"I mean, what type is your submarine? Does it go by compressed air, or water power?"

"How do you know it's a submarine?" asked the young inventor quickly, and in some confusion.

"Easy enough. When Mr. Berg thought he was pumping me, I was getting a lot of information from him. He told me about the submarine his firm was building, and, naturally, he mentioned yours. One thing led to another until I got a pretty good idea of your craft. What do you call it?"

"The Advance."

"Good name. I like it, if you don't mind speaking of it."

"We were afraid you wouldn't like it," commented Tom.

"What, the name?"

"No, the idea of going in a submarine."

"Oh," and Captain Weston laughed. "Well, it takes more than that to frighten me, if you'll excuse the expression. I've always had a hankering to go under the surface, after so many years spent on top. Once or twice I came near going under, whether I wanted to or not, in wrecks, but I think I prefer your way. Now, if you're all done, and don't mind me speaking of it, I think we'll start for your place. We must hustle, for Berg may yet get on our trail, even if he has got the wrong route," and he laughed again.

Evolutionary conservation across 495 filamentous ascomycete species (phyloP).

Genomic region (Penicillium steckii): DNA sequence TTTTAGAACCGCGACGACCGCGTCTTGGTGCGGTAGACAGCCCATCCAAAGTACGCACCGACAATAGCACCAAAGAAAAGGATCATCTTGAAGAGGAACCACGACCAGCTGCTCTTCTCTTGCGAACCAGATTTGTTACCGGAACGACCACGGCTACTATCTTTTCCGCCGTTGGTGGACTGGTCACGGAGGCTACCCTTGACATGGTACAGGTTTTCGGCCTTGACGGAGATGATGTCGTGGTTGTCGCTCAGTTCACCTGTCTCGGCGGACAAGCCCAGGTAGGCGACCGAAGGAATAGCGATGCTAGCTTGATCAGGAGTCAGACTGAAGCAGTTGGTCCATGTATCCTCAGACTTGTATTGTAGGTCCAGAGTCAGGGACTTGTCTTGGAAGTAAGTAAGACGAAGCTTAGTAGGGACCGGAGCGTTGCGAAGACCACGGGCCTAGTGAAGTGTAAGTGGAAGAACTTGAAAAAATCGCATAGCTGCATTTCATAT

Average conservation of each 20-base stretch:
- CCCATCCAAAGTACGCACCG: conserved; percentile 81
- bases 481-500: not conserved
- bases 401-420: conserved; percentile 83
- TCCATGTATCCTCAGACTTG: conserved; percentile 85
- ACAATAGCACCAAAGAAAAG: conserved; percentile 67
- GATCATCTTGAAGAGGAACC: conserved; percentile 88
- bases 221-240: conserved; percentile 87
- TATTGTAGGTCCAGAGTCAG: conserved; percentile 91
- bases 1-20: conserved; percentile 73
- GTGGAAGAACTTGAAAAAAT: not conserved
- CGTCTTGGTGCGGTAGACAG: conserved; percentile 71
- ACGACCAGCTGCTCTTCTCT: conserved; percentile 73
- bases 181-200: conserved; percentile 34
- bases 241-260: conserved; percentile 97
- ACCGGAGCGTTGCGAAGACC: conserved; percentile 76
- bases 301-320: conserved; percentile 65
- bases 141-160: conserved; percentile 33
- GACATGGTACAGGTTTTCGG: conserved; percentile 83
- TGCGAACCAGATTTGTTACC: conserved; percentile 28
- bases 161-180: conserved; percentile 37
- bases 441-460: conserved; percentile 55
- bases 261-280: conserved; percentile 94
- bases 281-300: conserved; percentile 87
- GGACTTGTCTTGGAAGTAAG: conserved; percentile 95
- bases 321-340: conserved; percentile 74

It was no small relief to Mr Swift and Mr. Sharp to learn that Captain Weston had no objections to a submarine, as they feared he might have. The captain, in his diffident manner, made friends at once with the treasure-hunters, and he and Mr. Damon struck up quite an acquaintance. Tom told of his meeting with the seaman, and the latter related, with much gusto, the story of how he had fooled Mr. Berg. )
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Chapter Nine: Captain Weston's Advent

"Bless my water ballast, but that certainly is a fine boat!" cried Mr. Damon, when he had been shown over the new craft. "I think I shall feel even safer in that than in the Red Cloud."